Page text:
|The Great Rupert|
|Directed by||Irving Pichel|
|Written by||Ted Allen (story)|
|Produced by||George Pal|
|Edited by||Duke Goldstone|
|Music by||Leith Stevens|
George Pal Productions Legend Films
|Distributed by||Eagle-Lion Films, Twentieth Century Fox|
The Great Rupert is a 1950 comedy family film starring Jimmy Durante, Tom Drake and Terry Moore, produced by George Pal and directed by Irving Pichel. It is based on a story written by Ted Allan that has also been published as a children's book under the title Willie the Squowse.
The story revolves around a little animated squirrel who, with much charm, accidentally helps two economically distressed families overcome their obstacles.
Rosalinda Amendola, the daughter of happy but impoverished former acrobats, is in love with the boy next door, aspiring composer Pete Dingle. Though Pete's parents are wealthy, his miserly father Frank hides his money in the wall.
Joe Mahoney, a vaudeville performer who has fallen on hard times, has to leave his best friend and stage companion Rupert, a dancing squirrel, in the town. Rupert will have to fend for himself with the other squirrels and live in a tree. Unsatisfied with tree life, Rupert gains access to the Dingle home and makes his bed in Frank's hidden cache of money. He clears room by throwing the money through a hole, causing it to float down into the Amendola house and appear as if sent from heaven in answer to Mrs. Rosalinda's prayers.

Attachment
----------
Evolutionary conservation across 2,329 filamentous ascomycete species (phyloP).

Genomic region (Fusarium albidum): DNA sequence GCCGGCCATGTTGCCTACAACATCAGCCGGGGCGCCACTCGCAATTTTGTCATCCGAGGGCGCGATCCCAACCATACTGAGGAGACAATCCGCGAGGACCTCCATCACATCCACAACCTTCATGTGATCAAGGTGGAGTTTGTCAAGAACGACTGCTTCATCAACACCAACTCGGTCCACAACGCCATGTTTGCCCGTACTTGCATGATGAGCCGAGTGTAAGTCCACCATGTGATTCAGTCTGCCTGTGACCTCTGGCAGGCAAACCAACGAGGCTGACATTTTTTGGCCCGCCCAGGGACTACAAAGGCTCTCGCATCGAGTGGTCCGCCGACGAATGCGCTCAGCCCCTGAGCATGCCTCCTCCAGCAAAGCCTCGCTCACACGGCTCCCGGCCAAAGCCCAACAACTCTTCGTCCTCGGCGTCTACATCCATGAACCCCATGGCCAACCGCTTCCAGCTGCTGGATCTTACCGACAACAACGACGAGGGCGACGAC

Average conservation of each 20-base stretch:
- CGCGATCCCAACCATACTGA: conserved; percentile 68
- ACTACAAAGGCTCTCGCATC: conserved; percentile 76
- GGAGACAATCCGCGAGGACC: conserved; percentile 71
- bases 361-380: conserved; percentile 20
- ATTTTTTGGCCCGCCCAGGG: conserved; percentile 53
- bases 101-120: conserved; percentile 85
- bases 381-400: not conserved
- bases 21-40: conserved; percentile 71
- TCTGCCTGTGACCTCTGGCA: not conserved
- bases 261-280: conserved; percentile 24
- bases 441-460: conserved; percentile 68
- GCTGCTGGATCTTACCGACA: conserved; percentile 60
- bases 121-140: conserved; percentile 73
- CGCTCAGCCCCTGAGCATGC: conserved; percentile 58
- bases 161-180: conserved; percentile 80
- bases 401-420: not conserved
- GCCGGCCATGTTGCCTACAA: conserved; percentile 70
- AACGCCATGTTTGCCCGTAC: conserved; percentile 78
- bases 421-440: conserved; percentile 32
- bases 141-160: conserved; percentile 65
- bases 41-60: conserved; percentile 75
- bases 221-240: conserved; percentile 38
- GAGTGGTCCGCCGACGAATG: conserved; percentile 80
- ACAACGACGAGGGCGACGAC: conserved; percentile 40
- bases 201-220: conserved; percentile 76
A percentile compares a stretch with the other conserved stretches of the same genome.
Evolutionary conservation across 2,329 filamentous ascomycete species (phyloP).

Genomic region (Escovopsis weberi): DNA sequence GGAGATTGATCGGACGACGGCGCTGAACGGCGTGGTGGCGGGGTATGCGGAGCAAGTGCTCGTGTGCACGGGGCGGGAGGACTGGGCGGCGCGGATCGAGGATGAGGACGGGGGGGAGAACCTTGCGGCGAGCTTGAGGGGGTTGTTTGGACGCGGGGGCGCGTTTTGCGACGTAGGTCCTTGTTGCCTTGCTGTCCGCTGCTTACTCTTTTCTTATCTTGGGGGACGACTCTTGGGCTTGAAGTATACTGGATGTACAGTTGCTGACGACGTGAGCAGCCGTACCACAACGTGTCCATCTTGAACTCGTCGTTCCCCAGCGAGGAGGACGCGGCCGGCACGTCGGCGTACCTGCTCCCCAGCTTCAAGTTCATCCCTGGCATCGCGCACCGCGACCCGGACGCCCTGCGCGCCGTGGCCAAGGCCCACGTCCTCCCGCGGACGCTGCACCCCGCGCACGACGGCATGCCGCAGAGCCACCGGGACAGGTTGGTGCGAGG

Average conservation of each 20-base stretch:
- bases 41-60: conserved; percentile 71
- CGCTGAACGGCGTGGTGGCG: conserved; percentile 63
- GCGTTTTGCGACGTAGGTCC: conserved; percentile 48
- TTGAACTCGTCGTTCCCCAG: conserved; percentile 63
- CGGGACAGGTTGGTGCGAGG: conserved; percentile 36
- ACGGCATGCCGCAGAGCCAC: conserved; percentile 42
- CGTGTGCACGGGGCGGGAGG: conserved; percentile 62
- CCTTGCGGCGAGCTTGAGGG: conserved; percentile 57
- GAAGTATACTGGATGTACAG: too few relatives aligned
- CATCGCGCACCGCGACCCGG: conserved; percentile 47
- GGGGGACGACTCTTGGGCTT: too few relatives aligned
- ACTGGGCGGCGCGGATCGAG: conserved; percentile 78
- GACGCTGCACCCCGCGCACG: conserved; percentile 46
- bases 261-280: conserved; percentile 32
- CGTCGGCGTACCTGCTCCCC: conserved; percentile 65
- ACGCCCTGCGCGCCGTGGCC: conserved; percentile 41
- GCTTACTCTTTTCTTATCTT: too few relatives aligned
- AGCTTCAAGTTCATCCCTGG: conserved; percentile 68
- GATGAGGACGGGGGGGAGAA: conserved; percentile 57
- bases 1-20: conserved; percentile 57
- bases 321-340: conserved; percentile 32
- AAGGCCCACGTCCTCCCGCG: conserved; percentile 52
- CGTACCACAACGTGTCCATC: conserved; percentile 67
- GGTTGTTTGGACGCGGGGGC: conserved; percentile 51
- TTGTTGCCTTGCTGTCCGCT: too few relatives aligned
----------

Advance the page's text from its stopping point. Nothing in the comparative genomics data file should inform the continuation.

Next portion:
Taxmen and cops converge on the Amendola house to discover the source of the family's wealth.
In 1949, the film's producer George Pal, who had formerly produced animated shorts, convinced the independent Eagle-Lion Films to co-finance a two-picture deal with him. These films would be The Great Rupert and Destination Moon.
The film was originally known as Money, Money, Money and was based on a story by Ted Allen purchased by Pal in June 1948. It was adapted by Laszlo Vadnay. Filming started at General Service Studio on June 20, 1949.
At one stage the film was called The Great Amandola; at another, it was Rupert II.
Pal's stop-motion animation used in creating the illusion of the dancing squirrel was so realistic that he received many inquiries about where he had located a trained squirrel.
In 1999, Arnold Leibovit Entertainment rereleased the film on DVD.
In 2003, 20th Century Fox and Legend Films revived the public domain film with a colorized special edition under the title A Christmas Wish. For that release, Terry Moore provided an audio commentary track.